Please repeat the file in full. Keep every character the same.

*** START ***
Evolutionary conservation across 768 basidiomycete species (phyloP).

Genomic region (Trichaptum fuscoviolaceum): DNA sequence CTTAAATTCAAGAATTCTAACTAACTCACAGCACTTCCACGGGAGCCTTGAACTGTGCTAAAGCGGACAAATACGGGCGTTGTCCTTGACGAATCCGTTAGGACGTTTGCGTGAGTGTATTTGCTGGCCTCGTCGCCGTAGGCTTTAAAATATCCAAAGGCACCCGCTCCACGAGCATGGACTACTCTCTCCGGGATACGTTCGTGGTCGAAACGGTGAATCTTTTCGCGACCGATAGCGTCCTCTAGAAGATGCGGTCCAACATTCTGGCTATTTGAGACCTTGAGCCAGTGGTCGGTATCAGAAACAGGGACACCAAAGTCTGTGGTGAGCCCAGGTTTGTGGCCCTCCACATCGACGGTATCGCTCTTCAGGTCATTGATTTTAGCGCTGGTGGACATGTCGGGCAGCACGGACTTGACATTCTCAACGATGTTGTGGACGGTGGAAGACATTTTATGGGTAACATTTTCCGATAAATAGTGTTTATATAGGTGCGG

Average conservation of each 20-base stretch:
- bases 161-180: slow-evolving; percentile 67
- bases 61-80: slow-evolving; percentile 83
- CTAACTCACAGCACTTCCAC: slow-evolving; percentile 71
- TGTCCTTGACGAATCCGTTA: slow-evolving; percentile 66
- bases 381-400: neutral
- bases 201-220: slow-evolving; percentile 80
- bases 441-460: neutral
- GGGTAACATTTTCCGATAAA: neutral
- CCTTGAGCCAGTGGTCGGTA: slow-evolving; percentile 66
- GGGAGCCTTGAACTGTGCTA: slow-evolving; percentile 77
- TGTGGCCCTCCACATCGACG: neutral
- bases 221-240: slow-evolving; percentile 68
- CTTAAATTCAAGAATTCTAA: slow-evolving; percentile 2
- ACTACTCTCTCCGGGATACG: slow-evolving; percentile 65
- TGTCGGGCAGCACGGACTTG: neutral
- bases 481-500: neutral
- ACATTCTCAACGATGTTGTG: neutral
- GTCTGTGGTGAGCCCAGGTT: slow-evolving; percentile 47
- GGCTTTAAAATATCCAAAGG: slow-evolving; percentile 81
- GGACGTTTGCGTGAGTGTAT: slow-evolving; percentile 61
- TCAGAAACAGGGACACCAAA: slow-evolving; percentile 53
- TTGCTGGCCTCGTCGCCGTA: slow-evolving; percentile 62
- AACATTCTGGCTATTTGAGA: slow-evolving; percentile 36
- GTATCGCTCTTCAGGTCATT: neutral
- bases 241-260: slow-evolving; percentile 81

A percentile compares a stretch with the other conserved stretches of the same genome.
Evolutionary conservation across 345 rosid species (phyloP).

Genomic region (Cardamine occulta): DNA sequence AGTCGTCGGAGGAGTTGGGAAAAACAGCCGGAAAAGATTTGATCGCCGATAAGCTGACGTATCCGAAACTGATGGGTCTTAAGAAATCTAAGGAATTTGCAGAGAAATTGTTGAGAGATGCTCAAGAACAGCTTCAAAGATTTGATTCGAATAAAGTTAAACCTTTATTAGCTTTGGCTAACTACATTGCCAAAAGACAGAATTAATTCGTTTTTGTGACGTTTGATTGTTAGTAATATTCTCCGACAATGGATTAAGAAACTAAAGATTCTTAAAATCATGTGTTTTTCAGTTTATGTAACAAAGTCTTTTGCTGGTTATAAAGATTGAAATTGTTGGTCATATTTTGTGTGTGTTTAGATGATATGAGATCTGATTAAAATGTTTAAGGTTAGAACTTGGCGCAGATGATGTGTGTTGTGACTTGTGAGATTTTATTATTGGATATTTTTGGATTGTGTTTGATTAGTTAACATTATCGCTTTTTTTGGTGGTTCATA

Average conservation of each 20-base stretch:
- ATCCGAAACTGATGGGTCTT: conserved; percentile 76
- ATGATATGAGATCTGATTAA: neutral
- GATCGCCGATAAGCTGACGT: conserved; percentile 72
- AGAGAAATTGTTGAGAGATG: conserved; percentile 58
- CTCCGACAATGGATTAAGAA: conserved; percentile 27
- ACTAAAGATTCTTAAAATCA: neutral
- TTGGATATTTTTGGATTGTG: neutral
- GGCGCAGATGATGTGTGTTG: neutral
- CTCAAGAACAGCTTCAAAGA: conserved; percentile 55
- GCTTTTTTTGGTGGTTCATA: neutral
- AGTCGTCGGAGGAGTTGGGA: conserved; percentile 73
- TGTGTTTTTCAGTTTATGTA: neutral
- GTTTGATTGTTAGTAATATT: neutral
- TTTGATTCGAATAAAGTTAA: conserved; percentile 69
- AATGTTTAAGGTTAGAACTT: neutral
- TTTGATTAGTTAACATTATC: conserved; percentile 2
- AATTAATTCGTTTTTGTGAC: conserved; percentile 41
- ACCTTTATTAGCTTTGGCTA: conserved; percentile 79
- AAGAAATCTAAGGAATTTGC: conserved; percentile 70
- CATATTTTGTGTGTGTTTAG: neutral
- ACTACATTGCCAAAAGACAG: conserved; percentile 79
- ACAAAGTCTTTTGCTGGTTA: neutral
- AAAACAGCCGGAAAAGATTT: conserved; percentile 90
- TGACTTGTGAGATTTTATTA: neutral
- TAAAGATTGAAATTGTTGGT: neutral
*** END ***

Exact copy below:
Evolutionary conservation across 768 basidiomycete species (phyloP).

Genomic region (Trichaptum fuscoviolaceum): DNA sequence CTTAAATTCAAGAATTCTAACTAACTCACAGCACTTCCACGGGAGCCTTGAACTGTGCTAAAGCGGACAAATACGGGCGTTGTCCTTGACGAATCCGTTAGGACGTTTGCGTGAGTGTATTTGCTGGCCTCGTCGCCGTAGGCTTTAAAATATCCAAAGGCACCCGCTCCACGAGCATGGACTACTCTCTCCGGGATACGTTCGTGGTCGAAACGGTGAATCTTTTCGCGACCGATAGCGTCCTCTAGAAGATGCGGTCCAACATTCTGGCTATTTGAGACCTTGAGCCAGTGGTCGGTATCAGAAACAGGGACACCAAAGTCTGTGGTGAGCCCAGGTTTGTGGCCCTCCACATCGACGGTATCGCTCTTCAGGTCATTGATTTTAGCGCTGGTGGACATGTCGGGCAGCACGGACTTGACATTCTCAACGATGTTGTGGACGGTGGAAGACATTTTATGGGTAACATTTTCCGATAAATAGTGTTTATATAGGTGCGG

Average conservation of each 20-base stretch:
- bases 161-180: slow-evolving; percentile 67
- bases 61-80: slow-evolving; percentile 83
- CTAACTCACAGCACTTCCAC: slow-evolving; percentile 71
- TGTCCTTGACGAATCCGTTA: slow-evolving; percentile 66
- bases 381-400: neutral
- bases 201-220: slow-evolving; percentile 80
- bases 441-460: neutral
- GGGTAACATTTTCCGATAAA: neutral
- CCTTGAGCCAGTGGTCGGTA: slow-evolving; percentile 66
- GGGAGCCTTGAACTGTGCTA: slow-evolving; percentile 77
- TGTGGCCCTCCACATCGACG: neutral
- bases 221-240: slow-evolving; percentile 68
- CTTAAATTCAAGAATTCTAA: slow-evolving; percentile 2
- ACTACTCTCTCCGGGATACG: slow-evolving; percentile 65
- TGTCGGGCAGCACGGACTTG: neutral
- bases 481-500: neutral
- ACATTCTCAACGATGTTGTG: neutral
- GTCTGTGGTGAGCCCAGGTT: slow-evolving; percentile 47
- GGCTTTAAAATATCCAAAGG: slow-evolving; percentile 81
- GGACGTTTGCGTGAGTGTAT: slow-evolving; percentile 61
- TCAGAAACAGGGACACCAAA: slow-evolving; percentile 53
- TTGCTGGCCTCGTCGCCGTA: slow-evolving; percentile 62
- AACATTCTGGCTATTTGAGA: slow-evolving; percentile 36
- GTATCGCTCTTCAGGTCATT: neutral
- bases 241-260: slow-evolving; percentile 81

A percentile compares a stretch with the other conserved stretches of the same genome.
Evolutionary conservation across 345 rosid species (phyloP).

Genomic region (Cardamine occulta): DNA sequence AGTCGTCGGAGGAGTTGGGAAAAACAGCCGGAAAAGATTTGATCGCCGATAAGCTGACGTATCCGAAACTGATGGGTCTTAAGAAATCTAAGGAATTTGCAGAGAAATTGTTGAGAGATGCTCAAGAACAGCTTCAAAGATTTGATTCGAATAAAGTTAAACCTTTATTAGCTTTGGCTAACTACATTGCCAAAAGACAGAATTAATTCGTTTTTGTGACGTTTGATTGTTAGTAATATTCTCCGACAATGGATTAAGAAACTAAAGATTCTTAAAATCATGTGTTTTTCAGTTTATGTAACAAAGTCTTTTGCTGGTTATAAAGATTGAAATTGTTGGTCATATTTTGTGTGTGTTTAGATGATATGAGATCTGATTAAAATGTTTAAGGTTAGAACTTGGCGCAGATGATGTGTGTTGTGACTTGTGAGATTTTATTATTGGATATTTTTGGATTGTGTTTGATTAGTTAACATTATCGCTTTTTTTGGTGGTTCATA

Average conservation of each 20-base stretch:
- ATCCGAAACTGATGGGTCTT: conserved; percentile 76
- ATGATATGAGATCTGATTAA: neutral
- GATCGCCGATAAGCTGACGT: conserved; percentile 72
- AGAGAAATTGTTGAGAGATG: conserved; percentile 58
- CTCCGACAATGGATTAAGAA: conserved; percentile 27
- ACTAAAGATTCTTAAAATCA: neutral
- TTGGATATTTTTGGATTGTG: neutral
- GGCGCAGATGATGTGTGTTG: neutral
- CTCAAGAACAGCTTCAAAGA: conserved; percentile 55
- GCTTTTTTTGGTGGTTCATA: neutral
- AGTCGTCGGAGGAGTTGGGA: conserved; percentile 73
- TGTGTTTTTCAGTTTATGTA: neutral
- GTTTGATTGTTAGTAATATT: neutral
- TTTGATTCGAATAAAGTTAA: conserved; percentile 69
- AATGTTTAAGGTTAGAACTT: neutral
- TTTGATTAGTTAACATTATC: conserved; percentile 2
- AATTAATTCGTTTTTGTGAC: conserved; percentile 41
- ACCTTTATTAGCTTTGGCTA: conserved; percentile 79
- AAGAAATCTAAGGAATTTGC: conserved; percentile 70
- CATATTTTGTGTGTGTTTAG: neutral
- ACTACATTGCCAAAAGACAG: conserved; percentile 79
- ACAAAGTCTTTTGCTGGTTA: neutral
- AAAACAGCCGGAAAAGATTT: conserved; percentile 90
- TGACTTGTGAGATTTTATTA: neutral
- TAAAGATTGAAATTGTTGGT: neutral